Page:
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Jenny Bray
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Session 5

The Blues

Because of its short repetitive form, the blues has always been regarded as a test of the jazz improvisor's creativity and authenticity. The form has been so pervasive in Jazz that it has developed beyond any necessary connection with the traditional style and become a form adaptable to other genres. For this reason, any one example of blues is often referred to as a '12-bar' rather than a 'blues'. The first example is a standard 12-bar by the pianist Thelonius Monk, called appropriately 'Blue Monk'. Here is the tune. Click on the manuscript to hear Revray play an arrangement with several improvised choruses.

Blue Monk Example

Rehearse Blue Monk according to the following sequence:-

1st chorus: Drums only.

2nd chorus Drums & Bass.

3rd. chorus Drums & Bass & Guitar chords.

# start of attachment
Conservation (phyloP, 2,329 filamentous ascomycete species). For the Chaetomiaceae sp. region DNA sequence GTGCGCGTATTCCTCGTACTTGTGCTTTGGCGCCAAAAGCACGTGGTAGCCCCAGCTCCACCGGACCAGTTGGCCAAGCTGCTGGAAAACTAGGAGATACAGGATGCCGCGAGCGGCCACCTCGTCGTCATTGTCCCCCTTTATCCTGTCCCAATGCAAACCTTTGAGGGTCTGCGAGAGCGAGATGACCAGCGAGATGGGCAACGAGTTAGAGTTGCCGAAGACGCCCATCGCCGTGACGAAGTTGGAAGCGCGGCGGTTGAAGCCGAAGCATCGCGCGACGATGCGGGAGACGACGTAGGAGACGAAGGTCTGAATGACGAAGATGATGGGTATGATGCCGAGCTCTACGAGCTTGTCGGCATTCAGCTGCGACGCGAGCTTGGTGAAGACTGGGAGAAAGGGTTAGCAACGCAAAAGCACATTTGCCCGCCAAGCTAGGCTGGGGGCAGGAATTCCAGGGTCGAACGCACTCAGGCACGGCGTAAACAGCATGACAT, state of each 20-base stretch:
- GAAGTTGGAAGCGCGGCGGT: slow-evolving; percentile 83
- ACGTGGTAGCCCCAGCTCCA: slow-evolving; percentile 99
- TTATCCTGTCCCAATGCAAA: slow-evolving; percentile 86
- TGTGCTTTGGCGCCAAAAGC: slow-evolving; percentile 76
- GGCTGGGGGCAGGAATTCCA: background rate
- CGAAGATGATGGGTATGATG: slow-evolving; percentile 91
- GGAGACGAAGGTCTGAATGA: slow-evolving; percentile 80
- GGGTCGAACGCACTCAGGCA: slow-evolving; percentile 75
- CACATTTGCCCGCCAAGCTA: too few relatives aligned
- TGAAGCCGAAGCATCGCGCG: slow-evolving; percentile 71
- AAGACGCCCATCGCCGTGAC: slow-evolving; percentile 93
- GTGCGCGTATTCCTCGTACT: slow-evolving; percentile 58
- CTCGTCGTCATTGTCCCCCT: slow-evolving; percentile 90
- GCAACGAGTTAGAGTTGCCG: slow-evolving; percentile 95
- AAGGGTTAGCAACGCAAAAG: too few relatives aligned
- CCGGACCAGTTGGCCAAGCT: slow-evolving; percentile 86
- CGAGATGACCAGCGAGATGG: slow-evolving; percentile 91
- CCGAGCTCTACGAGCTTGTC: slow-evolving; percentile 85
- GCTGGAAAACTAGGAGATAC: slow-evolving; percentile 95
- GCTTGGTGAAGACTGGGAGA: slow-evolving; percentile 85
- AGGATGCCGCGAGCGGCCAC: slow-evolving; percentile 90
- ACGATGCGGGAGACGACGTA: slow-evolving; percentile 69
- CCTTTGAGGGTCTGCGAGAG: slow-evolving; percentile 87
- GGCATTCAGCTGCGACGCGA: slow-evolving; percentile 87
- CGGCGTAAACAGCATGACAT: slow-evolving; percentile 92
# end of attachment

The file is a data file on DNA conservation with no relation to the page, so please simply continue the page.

4th. chorus Drums & Bass & guitar chords & improvised solo (flute or trumpet)

5th. chorus Bass & improvised guitar solo.

6th chorus Bass & Drums & piano chords & improvised guitar solo.

7th chorus Bass & Drums & piano chords & tune (Trumpet)

Below are the chords for another Blues with a rather more complcated tune. Click here to listen to the complete arrangement. Practise 'comping' by playing along. Use 'rootless' chords where possible.

This chord sequence is a standard 12-bar blues, the chord symbols are:-

Bb7     Eb9     Bb7 Bb7
Eb7 Eb7 Bb13   A13 Ab13   G13
Cm7 F9 Bb      G7(#9) Cm7       F7:

Lesson 6
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